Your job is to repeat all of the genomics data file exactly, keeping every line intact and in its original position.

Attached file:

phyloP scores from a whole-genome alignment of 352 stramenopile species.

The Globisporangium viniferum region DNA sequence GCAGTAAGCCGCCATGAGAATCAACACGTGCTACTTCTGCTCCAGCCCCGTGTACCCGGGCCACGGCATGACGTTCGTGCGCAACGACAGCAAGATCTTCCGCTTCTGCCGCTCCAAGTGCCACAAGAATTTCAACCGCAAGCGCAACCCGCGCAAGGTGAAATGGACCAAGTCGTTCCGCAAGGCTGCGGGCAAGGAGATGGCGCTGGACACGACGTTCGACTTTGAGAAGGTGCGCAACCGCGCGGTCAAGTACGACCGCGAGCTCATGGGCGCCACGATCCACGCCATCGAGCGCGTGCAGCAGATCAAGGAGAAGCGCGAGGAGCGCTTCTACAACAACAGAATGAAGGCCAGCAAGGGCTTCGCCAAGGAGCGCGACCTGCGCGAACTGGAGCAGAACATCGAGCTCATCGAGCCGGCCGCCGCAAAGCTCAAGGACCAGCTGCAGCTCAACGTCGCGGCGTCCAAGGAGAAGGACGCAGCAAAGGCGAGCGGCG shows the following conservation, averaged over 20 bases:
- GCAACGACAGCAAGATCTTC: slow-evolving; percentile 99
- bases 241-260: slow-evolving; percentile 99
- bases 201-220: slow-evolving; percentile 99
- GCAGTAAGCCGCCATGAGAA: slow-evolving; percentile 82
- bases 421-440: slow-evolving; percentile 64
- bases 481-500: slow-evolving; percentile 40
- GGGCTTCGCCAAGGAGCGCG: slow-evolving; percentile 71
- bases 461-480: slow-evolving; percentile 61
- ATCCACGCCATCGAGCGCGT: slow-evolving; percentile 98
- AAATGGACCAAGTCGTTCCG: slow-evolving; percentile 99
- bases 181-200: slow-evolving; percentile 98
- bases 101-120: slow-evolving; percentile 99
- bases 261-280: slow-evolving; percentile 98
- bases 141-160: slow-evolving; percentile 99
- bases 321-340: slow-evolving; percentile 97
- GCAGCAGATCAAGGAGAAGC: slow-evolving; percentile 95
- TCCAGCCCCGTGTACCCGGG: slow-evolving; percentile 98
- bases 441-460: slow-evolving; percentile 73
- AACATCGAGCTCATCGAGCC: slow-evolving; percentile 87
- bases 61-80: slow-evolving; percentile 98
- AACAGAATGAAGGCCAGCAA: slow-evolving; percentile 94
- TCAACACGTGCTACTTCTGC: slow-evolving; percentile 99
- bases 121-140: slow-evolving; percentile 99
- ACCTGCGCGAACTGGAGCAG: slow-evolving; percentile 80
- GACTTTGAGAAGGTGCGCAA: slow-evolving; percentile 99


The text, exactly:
phyloP scores from a whole-genome alignment of 352 stramenopile species.

The Globisporangium viniferum region DNA sequence GCAGTAAGCCGCCATGAGAATCAACACGTGCTACTTCTGCTCCAGCCCCGTGTACCCGGGCCACGGCATGACGTTCGTGCGCAACGACAGCAAGATCTTCCGCTTCTGCCGCTCCAAGTGCCACAAGAATTTCAACCGCAAGCGCAACCCGCGCAAGGTGAAATGGACCAAGTCGTTCCGCAAGGCTGCGGGCAAGGAGATGGCGCTGGACACGACGTTCGACTTTGAGAAGGTGCGCAACCGCGCGGTCAAGTACGACCGCGAGCTCATGGGCGCCACGATCCACGCCATCGAGCGCGTGCAGCAGATCAAGGAGAAGCGCGAGGAGCGCTTCTACAACAACAGAATGAAGGCCAGCAAGGGCTTCGCCAAGGAGCGCGACCTGCGCGAACTGGAGCAGAACATCGAGCTCATCGAGCCGGCCGCCGCAAAGCTCAAGGACCAGCTGCAGCTCAACGTCGCGGCGTCCAAGGAGAAGGACGCAGCAAAGGCGAGCGGCG shows the following conservation, averaged over 20 bases:
- GCAACGACAGCAAGATCTTC: slow-evolving; percentile 99
- bases 241-260: slow-evolving; percentile 99
- bases 201-220: slow-evolving; percentile 99
- GCAGTAAGCCGCCATGAGAA: slow-evolving; percentile 82
- bases 421-440: slow-evolving; percentile 64
- bases 481-500: slow-evolving; percentile 40
- GGGCTTCGCCAAGGAGCGCG: slow-evolving; percentile 71
- bases 461-480: slow-evolving; percentile 61
- ATCCACGCCATCGAGCGCGT: slow-evolving; percentile 98
- AAATGGACCAAGTCGTTCCG: slow-evolving; percentile 99
- bases 181-200: slow-evolving; percentile 98
- bases 101-120: slow-evolving; percentile 99
- bases 261-280: slow-evolving; percentile 98
- bases 141-160: slow-evolving; percentile 99
- bases 321-340: slow-evolving; percentile 97
- GCAGCAGATCAAGGAGAAGC: slow-evolving; percentile 95
- TCCAGCCCCGTGTACCCGGG: slow-evolving; percentile 98
- bases 441-460: slow-evolving; percentile 73
- AACATCGAGCTCATCGAGCC: slow-evolving; percentile 87
- bases 61-80: slow-evolving; percentile 98
- AACAGAATGAAGGCCAGCAA: slow-evolving; percentile 94
- TCAACACGTGCTACTTCTGC: slow-evolving; percentile 99
- bases 121-140: slow-evolving; percentile 99
- ACCTGCGCGAACTGGAGCAG: slow-evolving; percentile 80
- GACTTTGAGAAGGTGCGCAA: slow-evolving; percentile 99